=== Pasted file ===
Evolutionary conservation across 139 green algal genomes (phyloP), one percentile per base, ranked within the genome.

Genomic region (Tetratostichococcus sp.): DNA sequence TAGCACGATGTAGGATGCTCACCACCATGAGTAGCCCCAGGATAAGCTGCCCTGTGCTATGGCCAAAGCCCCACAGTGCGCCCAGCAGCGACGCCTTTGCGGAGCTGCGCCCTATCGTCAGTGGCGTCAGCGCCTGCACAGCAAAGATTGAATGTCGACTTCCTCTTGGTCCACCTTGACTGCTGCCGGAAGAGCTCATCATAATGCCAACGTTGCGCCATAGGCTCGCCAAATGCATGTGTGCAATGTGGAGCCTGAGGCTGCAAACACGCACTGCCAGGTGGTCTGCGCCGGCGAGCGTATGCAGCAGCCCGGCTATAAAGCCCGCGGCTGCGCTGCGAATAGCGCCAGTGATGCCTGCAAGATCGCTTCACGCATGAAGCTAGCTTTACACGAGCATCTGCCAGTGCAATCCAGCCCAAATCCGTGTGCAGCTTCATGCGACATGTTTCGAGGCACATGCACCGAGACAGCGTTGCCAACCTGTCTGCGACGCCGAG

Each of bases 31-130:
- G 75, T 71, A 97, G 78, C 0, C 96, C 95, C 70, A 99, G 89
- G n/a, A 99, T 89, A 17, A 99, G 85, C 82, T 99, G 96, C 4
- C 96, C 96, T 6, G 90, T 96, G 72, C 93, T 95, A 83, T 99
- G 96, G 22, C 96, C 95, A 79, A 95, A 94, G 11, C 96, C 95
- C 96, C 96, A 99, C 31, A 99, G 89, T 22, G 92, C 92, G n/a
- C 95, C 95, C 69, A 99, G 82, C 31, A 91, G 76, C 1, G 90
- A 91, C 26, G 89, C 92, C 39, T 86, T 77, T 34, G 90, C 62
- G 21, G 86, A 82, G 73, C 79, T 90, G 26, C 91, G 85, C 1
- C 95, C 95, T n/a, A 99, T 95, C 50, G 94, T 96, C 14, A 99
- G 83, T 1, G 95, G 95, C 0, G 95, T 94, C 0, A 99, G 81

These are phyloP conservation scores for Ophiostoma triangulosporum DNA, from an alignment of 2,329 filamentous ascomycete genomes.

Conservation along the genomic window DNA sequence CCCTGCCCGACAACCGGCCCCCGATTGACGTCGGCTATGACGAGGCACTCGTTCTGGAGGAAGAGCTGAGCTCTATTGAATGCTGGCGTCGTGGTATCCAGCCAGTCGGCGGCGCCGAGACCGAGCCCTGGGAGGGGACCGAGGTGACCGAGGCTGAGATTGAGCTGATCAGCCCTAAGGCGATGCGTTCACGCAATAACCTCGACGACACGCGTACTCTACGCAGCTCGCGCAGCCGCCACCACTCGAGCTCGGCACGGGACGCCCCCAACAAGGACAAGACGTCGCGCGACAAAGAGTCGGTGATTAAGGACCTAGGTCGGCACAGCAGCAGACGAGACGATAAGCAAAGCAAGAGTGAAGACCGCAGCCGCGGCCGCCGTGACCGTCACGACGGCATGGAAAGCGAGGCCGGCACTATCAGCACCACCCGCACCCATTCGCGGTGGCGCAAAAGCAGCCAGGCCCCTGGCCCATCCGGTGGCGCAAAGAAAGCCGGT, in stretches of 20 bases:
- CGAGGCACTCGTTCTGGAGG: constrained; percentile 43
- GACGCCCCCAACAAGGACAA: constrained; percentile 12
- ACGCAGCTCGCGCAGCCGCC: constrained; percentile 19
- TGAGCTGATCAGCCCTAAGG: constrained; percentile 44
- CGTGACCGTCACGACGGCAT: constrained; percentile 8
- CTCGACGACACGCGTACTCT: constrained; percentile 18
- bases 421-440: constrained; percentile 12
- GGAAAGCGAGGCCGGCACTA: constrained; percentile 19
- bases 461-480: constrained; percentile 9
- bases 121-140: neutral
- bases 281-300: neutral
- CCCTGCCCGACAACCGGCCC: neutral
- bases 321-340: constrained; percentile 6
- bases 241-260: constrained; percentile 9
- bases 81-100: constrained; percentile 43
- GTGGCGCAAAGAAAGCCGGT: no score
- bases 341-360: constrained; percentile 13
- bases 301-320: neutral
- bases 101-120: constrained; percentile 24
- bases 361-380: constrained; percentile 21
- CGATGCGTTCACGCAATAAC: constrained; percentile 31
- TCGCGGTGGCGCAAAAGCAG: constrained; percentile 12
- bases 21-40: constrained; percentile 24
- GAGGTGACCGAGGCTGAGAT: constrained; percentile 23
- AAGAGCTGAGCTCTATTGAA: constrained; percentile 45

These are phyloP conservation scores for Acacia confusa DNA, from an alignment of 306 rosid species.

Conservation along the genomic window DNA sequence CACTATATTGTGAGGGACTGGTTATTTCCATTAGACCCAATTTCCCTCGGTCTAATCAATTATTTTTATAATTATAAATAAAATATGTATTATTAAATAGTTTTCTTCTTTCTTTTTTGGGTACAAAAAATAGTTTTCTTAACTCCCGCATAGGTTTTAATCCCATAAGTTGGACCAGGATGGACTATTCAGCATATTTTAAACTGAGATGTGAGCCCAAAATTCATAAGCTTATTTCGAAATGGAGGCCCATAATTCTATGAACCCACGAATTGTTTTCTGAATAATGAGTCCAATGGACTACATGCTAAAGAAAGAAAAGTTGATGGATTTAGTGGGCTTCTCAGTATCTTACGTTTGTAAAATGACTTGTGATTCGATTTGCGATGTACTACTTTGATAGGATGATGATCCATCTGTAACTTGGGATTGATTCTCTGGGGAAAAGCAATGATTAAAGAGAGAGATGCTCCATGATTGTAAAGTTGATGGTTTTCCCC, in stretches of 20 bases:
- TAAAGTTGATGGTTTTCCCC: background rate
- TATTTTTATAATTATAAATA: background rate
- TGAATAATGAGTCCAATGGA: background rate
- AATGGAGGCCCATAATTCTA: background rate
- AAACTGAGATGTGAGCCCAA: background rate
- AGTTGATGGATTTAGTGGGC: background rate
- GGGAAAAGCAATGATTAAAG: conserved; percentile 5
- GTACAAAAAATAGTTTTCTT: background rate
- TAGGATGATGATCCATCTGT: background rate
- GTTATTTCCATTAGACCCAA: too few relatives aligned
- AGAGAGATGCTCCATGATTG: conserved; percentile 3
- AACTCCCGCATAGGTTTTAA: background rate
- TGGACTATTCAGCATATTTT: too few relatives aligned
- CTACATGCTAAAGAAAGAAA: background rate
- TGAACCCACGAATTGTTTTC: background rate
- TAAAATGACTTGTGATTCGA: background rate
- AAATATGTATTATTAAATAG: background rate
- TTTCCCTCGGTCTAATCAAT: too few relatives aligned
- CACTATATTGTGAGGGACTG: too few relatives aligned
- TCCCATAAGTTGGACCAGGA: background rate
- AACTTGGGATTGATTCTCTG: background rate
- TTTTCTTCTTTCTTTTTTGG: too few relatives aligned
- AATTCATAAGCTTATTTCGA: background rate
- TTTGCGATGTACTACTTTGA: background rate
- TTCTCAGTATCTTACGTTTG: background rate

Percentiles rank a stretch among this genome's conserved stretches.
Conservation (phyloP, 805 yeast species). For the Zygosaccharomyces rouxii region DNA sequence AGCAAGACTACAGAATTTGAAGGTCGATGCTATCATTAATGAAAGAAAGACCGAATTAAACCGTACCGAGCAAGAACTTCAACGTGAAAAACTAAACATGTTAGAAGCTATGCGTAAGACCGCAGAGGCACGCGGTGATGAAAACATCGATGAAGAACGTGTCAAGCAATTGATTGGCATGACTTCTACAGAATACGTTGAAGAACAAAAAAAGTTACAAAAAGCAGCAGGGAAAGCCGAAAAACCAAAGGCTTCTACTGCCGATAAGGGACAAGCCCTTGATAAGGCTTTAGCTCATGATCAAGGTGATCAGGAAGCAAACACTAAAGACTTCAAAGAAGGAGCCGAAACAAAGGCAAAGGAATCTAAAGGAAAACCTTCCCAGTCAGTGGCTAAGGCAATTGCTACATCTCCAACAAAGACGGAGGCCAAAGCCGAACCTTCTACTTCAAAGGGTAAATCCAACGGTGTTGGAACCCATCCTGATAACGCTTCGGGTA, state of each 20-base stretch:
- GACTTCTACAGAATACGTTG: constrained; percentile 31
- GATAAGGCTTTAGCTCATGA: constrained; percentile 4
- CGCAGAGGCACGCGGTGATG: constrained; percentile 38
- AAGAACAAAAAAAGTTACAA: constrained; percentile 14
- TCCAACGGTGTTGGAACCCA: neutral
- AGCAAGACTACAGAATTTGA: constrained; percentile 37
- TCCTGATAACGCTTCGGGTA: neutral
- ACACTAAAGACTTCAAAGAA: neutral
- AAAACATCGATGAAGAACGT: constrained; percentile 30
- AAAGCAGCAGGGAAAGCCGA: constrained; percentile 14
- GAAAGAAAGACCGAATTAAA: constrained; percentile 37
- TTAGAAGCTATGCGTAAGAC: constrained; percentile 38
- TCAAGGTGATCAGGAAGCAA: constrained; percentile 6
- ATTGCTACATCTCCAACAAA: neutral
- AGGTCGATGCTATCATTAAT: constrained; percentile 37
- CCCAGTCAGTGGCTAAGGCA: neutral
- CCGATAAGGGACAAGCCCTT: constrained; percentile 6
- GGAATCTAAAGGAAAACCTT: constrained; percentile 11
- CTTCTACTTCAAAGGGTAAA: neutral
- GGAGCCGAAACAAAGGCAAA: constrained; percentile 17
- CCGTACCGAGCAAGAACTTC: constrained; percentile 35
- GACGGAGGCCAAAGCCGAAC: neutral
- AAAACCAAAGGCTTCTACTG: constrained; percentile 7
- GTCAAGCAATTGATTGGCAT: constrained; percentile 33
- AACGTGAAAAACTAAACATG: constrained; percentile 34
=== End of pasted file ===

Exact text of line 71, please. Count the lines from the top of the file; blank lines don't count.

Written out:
- GATAAGGCTTTAGCTCATGA: constrained; percentile 4